Yeah, you could always get a “disposable” one for learning on, and THEN move to the 26. My first was a 24" no-name brand off of eBay (but it was new, sold by a vendor who had hundreds of them). It only cost $50 and tax (free shipping); I spend more than that to fill my car’s gas tank. It lasted JUST long enough to learn on before it started to fall apart.

well I just bought an old torker 20". I’m still going to work with the 26" til it comes. I got a couple good free pedals in which gives me hope. :roll_eyes:
Guess I won’t have to worry about what to move up to :wink:


26" is a great tire size to live with because it has so many tire and rim options if you ever need to do maintenance on it. skipping 24" size isn’t a very big deal you just gain top speed for covering distance, and a 20" will help you develop basic skills faster, and you can always get a 24 later after you got more practice. eventually you will want larger wheels anyway for distance rides, because if you are not doing trick riding in a small area a small wheel just makes you have to spin more to go anywhere, a larger wheel really makes you less tired riding around the block or farther, if anything 26 is more of a advantage it is just 2 inches larger so it is slightly weaker if over stressed compared to A 24"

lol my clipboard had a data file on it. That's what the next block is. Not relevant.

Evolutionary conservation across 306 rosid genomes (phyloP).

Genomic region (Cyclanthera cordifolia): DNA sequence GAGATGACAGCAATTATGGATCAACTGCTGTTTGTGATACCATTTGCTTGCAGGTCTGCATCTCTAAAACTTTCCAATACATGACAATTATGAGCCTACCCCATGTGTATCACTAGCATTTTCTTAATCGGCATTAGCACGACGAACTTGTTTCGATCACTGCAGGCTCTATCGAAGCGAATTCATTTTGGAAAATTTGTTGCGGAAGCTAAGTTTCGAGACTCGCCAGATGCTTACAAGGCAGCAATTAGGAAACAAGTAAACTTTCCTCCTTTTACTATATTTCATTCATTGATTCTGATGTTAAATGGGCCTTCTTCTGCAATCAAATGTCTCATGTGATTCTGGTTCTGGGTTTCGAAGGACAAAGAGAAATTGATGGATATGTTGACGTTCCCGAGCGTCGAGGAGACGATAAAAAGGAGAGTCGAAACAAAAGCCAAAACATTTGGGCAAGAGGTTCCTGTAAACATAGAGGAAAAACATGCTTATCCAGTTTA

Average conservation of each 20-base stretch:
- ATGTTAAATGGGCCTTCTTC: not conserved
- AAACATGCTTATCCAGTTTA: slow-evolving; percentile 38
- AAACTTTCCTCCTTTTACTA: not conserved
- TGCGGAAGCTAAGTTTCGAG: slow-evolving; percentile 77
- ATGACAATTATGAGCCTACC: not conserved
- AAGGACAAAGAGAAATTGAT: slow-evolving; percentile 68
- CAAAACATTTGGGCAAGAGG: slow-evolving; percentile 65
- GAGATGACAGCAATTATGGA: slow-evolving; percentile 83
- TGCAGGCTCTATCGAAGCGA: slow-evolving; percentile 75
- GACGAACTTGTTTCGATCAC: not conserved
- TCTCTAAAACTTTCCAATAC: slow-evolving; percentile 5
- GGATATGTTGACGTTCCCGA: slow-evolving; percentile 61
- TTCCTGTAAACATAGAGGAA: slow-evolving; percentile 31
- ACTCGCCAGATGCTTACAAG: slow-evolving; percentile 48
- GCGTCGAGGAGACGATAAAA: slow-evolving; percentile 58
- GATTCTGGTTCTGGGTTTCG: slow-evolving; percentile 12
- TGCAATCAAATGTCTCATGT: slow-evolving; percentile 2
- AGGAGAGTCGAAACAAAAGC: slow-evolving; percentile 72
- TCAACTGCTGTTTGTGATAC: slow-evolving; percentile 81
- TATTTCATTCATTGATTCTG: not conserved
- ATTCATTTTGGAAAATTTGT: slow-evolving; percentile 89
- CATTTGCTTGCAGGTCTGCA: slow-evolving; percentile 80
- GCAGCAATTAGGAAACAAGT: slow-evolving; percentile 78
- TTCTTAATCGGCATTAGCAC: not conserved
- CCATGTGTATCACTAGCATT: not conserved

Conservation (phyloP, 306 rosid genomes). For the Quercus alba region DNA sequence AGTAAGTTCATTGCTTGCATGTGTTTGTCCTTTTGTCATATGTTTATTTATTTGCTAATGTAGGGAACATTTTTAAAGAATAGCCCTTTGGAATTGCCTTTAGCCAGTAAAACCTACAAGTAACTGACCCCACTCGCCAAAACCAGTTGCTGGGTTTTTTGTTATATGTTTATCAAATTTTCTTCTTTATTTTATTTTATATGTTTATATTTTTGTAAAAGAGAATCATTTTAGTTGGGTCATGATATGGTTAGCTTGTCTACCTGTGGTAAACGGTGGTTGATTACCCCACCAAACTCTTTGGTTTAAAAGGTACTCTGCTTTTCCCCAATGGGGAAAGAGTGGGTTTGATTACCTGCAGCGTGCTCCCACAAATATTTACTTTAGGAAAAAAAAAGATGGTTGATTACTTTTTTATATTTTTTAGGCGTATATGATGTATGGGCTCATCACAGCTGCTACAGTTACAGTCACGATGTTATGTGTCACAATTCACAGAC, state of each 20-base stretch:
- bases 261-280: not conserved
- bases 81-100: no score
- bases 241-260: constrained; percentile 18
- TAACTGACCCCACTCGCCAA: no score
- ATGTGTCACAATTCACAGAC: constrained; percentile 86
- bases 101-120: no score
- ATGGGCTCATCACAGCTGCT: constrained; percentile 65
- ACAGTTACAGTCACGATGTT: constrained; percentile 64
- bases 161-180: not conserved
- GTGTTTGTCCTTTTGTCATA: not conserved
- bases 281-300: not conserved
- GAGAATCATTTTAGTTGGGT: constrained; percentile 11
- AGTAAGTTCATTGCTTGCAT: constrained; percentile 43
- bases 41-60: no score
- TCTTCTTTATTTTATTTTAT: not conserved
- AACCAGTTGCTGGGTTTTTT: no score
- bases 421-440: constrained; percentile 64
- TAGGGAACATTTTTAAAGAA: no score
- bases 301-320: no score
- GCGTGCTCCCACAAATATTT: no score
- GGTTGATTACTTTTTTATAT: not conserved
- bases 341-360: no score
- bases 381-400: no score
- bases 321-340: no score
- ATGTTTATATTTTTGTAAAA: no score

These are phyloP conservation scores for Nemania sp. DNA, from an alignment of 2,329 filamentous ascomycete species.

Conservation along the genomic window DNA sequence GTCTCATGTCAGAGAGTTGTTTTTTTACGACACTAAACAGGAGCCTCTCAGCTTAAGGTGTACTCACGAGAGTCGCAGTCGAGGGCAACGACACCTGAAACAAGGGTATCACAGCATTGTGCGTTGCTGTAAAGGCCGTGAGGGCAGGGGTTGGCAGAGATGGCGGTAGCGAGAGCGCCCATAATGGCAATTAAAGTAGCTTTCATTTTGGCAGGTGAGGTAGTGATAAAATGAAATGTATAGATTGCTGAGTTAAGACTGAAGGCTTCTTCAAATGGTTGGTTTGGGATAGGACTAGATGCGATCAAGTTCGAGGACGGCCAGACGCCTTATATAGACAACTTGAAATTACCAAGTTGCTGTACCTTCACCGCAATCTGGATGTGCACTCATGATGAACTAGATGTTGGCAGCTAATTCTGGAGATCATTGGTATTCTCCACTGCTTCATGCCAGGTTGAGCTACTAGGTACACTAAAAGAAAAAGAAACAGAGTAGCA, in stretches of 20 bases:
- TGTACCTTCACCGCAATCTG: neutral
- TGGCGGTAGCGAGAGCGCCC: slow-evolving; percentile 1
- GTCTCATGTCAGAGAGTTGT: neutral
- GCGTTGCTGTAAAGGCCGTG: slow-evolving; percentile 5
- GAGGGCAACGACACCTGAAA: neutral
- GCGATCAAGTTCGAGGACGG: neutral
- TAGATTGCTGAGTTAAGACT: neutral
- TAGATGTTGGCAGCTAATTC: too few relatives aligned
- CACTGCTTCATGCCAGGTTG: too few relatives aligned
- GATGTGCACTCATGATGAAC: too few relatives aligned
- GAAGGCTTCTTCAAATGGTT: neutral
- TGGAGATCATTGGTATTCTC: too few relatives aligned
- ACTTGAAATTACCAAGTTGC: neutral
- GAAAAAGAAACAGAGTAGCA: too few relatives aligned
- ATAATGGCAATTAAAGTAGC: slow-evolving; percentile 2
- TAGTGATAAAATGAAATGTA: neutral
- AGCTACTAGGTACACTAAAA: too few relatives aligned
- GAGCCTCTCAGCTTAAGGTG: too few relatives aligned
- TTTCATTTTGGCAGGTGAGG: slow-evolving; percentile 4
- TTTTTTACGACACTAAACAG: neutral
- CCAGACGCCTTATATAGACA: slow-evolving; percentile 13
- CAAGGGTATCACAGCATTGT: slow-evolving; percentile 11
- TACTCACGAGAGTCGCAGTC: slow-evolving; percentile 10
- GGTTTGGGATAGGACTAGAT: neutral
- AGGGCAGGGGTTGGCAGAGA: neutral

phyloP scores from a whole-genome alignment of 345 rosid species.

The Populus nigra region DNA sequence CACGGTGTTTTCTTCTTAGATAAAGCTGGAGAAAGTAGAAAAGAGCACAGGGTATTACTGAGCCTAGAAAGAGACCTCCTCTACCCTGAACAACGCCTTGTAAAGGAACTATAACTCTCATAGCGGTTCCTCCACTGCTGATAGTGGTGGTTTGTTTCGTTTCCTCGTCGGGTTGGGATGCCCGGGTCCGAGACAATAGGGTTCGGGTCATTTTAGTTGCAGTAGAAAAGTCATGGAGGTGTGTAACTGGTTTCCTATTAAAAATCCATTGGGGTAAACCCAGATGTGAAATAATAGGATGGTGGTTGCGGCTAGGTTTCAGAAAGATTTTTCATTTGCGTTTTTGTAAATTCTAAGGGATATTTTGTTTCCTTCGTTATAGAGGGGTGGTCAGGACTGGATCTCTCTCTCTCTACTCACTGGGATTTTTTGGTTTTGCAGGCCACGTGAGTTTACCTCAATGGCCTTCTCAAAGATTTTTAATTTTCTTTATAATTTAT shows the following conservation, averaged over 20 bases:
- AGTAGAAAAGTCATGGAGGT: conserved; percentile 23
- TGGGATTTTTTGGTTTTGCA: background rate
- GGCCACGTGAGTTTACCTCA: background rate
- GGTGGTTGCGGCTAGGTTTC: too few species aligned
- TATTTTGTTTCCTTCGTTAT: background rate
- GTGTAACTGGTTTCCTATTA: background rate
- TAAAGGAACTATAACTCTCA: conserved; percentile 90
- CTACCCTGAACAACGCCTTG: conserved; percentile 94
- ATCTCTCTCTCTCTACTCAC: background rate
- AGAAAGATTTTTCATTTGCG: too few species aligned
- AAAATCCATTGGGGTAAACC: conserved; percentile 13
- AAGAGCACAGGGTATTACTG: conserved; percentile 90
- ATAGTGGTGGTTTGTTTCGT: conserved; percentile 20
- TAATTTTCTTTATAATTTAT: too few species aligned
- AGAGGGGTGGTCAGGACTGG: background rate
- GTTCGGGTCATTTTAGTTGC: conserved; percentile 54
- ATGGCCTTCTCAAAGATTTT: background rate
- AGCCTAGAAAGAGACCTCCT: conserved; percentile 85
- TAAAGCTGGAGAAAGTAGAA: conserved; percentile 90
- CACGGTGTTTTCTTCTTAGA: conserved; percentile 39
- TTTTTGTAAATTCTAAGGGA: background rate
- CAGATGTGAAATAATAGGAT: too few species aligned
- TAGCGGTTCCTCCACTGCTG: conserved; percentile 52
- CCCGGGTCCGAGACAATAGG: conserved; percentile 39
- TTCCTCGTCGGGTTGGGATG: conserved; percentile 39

you can never have too many unicycles…

Welcome to the forum, GivAgo! The following observations currently make sense to me (I’ve been riding for 6 months), but, then again, my assumptions about unicycle are always being challenged. My progression went from a 24", on which I began, to a 26" Muni, to a 20" freestyle.

  1. You have to be stronger to ride a big uni. It takes more force to overcome the inertia of a larger wheel. It will take time and practice to develop the muscles necessary to control the larger uni.
  2. A smaller uni provides more immediate feedback regarding forward-backward and side-to-side balance. For a beginner, this may make it harder to control (ride in a straight line), but for an experienced rider, it may be easier to control (change direction).
  3. The inertia of a larger uni makes it more stable. Depending on what kind of riding you’re doing, this can be a blessing or a curse. As a beginner, if you get off to a good, balanced start, you may be able to pedal a few revolutions on a big uni before UPDing, using the momentum of the big uni to your advantage.
  4. Turns will probably take longer for you to control on the larger uni, due to the fact that the wheel doesn’t want to turn, and when it does turn, it takes more force to straighten it out.